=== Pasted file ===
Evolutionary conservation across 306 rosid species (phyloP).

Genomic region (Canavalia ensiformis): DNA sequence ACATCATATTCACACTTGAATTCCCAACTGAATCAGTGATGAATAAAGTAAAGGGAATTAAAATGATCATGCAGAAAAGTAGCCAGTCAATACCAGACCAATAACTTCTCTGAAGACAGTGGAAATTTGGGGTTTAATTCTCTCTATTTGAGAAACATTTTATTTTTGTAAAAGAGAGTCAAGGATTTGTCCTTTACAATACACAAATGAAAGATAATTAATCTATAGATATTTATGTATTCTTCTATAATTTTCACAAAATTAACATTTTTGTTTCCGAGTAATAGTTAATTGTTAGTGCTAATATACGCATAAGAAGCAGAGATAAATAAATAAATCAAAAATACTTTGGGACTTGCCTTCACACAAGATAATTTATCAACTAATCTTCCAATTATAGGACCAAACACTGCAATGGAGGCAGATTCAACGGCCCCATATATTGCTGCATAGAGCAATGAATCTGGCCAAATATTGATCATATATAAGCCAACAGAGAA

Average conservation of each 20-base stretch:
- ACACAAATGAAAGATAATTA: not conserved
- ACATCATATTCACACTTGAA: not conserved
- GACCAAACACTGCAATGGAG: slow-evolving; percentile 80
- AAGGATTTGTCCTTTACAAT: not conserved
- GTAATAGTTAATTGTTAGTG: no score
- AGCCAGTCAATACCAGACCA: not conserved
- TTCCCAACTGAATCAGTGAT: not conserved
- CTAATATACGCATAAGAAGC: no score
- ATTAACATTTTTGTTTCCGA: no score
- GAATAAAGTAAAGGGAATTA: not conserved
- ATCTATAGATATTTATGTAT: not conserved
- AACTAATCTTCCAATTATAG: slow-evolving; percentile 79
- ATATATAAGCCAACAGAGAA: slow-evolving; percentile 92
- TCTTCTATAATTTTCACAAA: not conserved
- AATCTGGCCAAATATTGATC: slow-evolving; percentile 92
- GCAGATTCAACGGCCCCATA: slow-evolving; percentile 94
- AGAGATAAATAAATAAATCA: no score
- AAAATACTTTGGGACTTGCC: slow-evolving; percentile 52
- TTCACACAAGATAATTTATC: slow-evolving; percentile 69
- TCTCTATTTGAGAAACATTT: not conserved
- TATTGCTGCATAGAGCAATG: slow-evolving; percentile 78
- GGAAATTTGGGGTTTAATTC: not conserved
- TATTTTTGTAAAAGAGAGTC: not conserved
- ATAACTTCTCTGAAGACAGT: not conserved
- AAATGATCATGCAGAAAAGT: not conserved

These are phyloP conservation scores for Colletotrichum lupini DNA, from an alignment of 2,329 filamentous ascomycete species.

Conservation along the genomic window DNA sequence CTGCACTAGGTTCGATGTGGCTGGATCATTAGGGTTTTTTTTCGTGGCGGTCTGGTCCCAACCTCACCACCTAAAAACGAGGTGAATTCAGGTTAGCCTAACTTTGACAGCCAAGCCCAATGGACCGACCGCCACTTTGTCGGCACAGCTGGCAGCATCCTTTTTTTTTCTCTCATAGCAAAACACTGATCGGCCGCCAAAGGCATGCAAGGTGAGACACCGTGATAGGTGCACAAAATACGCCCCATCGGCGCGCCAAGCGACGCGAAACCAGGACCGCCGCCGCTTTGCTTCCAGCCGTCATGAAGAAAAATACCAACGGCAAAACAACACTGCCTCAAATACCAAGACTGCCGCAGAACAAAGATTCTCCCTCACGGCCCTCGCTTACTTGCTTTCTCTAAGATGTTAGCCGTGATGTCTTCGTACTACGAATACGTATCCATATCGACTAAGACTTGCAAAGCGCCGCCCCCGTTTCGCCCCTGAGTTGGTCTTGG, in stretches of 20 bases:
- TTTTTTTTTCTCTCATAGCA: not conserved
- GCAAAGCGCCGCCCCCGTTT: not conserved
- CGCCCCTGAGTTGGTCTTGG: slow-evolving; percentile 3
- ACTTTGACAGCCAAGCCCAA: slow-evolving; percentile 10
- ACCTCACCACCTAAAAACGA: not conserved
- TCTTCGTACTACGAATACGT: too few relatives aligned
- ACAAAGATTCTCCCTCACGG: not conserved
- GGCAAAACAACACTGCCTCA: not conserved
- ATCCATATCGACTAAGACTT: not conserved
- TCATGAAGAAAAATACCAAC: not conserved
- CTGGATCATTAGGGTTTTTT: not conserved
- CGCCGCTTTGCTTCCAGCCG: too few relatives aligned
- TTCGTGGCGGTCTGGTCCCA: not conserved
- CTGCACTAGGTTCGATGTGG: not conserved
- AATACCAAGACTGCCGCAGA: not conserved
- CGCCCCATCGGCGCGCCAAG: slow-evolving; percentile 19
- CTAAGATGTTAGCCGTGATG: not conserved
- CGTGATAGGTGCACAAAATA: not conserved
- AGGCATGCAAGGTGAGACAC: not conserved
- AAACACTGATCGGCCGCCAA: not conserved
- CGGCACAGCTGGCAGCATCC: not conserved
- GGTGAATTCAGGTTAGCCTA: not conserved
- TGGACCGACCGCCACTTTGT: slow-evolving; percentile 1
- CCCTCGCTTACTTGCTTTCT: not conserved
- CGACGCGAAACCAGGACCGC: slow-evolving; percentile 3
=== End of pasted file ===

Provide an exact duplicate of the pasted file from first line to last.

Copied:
Evolutionary conservation across 306 rosid species (phyloP).

Genomic region (Canavalia ensiformis): DNA sequence ACATCATATTCACACTTGAATTCCCAACTGAATCAGTGATGAATAAAGTAAAGGGAATTAAAATGATCATGCAGAAAAGTAGCCAGTCAATACCAGACCAATAACTTCTCTGAAGACAGTGGAAATTTGGGGTTTAATTCTCTCTATTTGAGAAACATTTTATTTTTGTAAAAGAGAGTCAAGGATTTGTCCTTTACAATACACAAATGAAAGATAATTAATCTATAGATATTTATGTATTCTTCTATAATTTTCACAAAATTAACATTTTTGTTTCCGAGTAATAGTTAATTGTTAGTGCTAATATACGCATAAGAAGCAGAGATAAATAAATAAATCAAAAATACTTTGGGACTTGCCTTCACACAAGATAATTTATCAACTAATCTTCCAATTATAGGACCAAACACTGCAATGGAGGCAGATTCAACGGCCCCATATATTGCTGCATAGAGCAATGAATCTGGCCAAATATTGATCATATATAAGCCAACAGAGAA

Average conservation of each 20-base stretch:
- ACACAAATGAAAGATAATTA: not conserved
- ACATCATATTCACACTTGAA: not conserved
- GACCAAACACTGCAATGGAG: slow-evolving; percentile 80
- AAGGATTTGTCCTTTACAAT: not conserved
- GTAATAGTTAATTGTTAGTG: no score
- AGCCAGTCAATACCAGACCA: not conserved
- TTCCCAACTGAATCAGTGAT: not conserved
- CTAATATACGCATAAGAAGC: no score
- ATTAACATTTTTGTTTCCGA: no score
- GAATAAAGTAAAGGGAATTA: not conserved
- ATCTATAGATATTTATGTAT: not conserved
- AACTAATCTTCCAATTATAG: slow-evolving; percentile 79
- ATATATAAGCCAACAGAGAA: slow-evolving; percentile 92
- TCTTCTATAATTTTCACAAA: not conserved
- AATCTGGCCAAATATTGATC: slow-evolving; percentile 92
- GCAGATTCAACGGCCCCATA: slow-evolving; percentile 94
- AGAGATAAATAAATAAATCA: no score
- AAAATACTTTGGGACTTGCC: slow-evolving; percentile 52
- TTCACACAAGATAATTTATC: slow-evolving; percentile 69
- TCTCTATTTGAGAAACATTT: not conserved
- TATTGCTGCATAGAGCAATG: slow-evolving; percentile 78
- GGAAATTTGGGGTTTAATTC: not conserved
- TATTTTTGTAAAAGAGAGTC: not conserved
- ATAACTTCTCTGAAGACAGT: not conserved
- AAATGATCATGCAGAAAAGT: not conserved

These are phyloP conservation scores for Colletotrichum lupini DNA, from an alignment of 2,329 filamentous ascomycete species.

Conservation along the genomic window DNA sequence CTGCACTAGGTTCGATGTGGCTGGATCATTAGGGTTTTTTTTCGTGGCGGTCTGGTCCCAACCTCACCACCTAAAAACGAGGTGAATTCAGGTTAGCCTAACTTTGACAGCCAAGCCCAATGGACCGACCGCCACTTTGTCGGCACAGCTGGCAGCATCCTTTTTTTTTCTCTCATAGCAAAACACTGATCGGCCGCCAAAGGCATGCAAGGTGAGACACCGTGATAGGTGCACAAAATACGCCCCATCGGCGCGCCAAGCGACGCGAAACCAGGACCGCCGCCGCTTTGCTTCCAGCCGTCATGAAGAAAAATACCAACGGCAAAACAACACTGCCTCAAATACCAAGACTGCCGCAGAACAAAGATTCTCCCTCACGGCCCTCGCTTACTTGCTTTCTCTAAGATGTTAGCCGTGATGTCTTCGTACTACGAATACGTATCCATATCGACTAAGACTTGCAAAGCGCCGCCCCCGTTTCGCCCCTGAGTTGGTCTTGG, in stretches of 20 bases:
- TTTTTTTTTCTCTCATAGCA: not conserved
- GCAAAGCGCCGCCCCCGTTT: not conserved
- CGCCCCTGAGTTGGTCTTGG: slow-evolving; percentile 3
- ACTTTGACAGCCAAGCCCAA: slow-evolving; percentile 10
- ACCTCACCACCTAAAAACGA: not conserved
- TCTTCGTACTACGAATACGT: too few relatives aligned
- ACAAAGATTCTCCCTCACGG: not conserved
- GGCAAAACAACACTGCCTCA: not conserved
- ATCCATATCGACTAAGACTT: not conserved
- TCATGAAGAAAAATACCAAC: not conserved
- CTGGATCATTAGGGTTTTTT: not conserved
- CGCCGCTTTGCTTCCAGCCG: too few relatives aligned
- TTCGTGGCGGTCTGGTCCCA: not conserved
- CTGCACTAGGTTCGATGTGG: not conserved
- AATACCAAGACTGCCGCAGA: not conserved
- CGCCCCATCGGCGCGCCAAG: slow-evolving; percentile 19
- CTAAGATGTTAGCCGTGATG: not conserved
- CGTGATAGGTGCACAAAATA: not conserved
- AGGCATGCAAGGTGAGACAC: not conserved
- AAACACTGATCGGCCGCCAA: not conserved
- CGGCACAGCTGGCAGCATCC: not conserved
- GGTGAATTCAGGTTAGCCTA: not conserved
- TGGACCGACCGCCACTTTGT: slow-evolving; percentile 1
- CCCTCGCTTACTTGCTTTCT: not conserved
- CGACGCGAAACCAGGACCGC: slow-evolving; percentile 3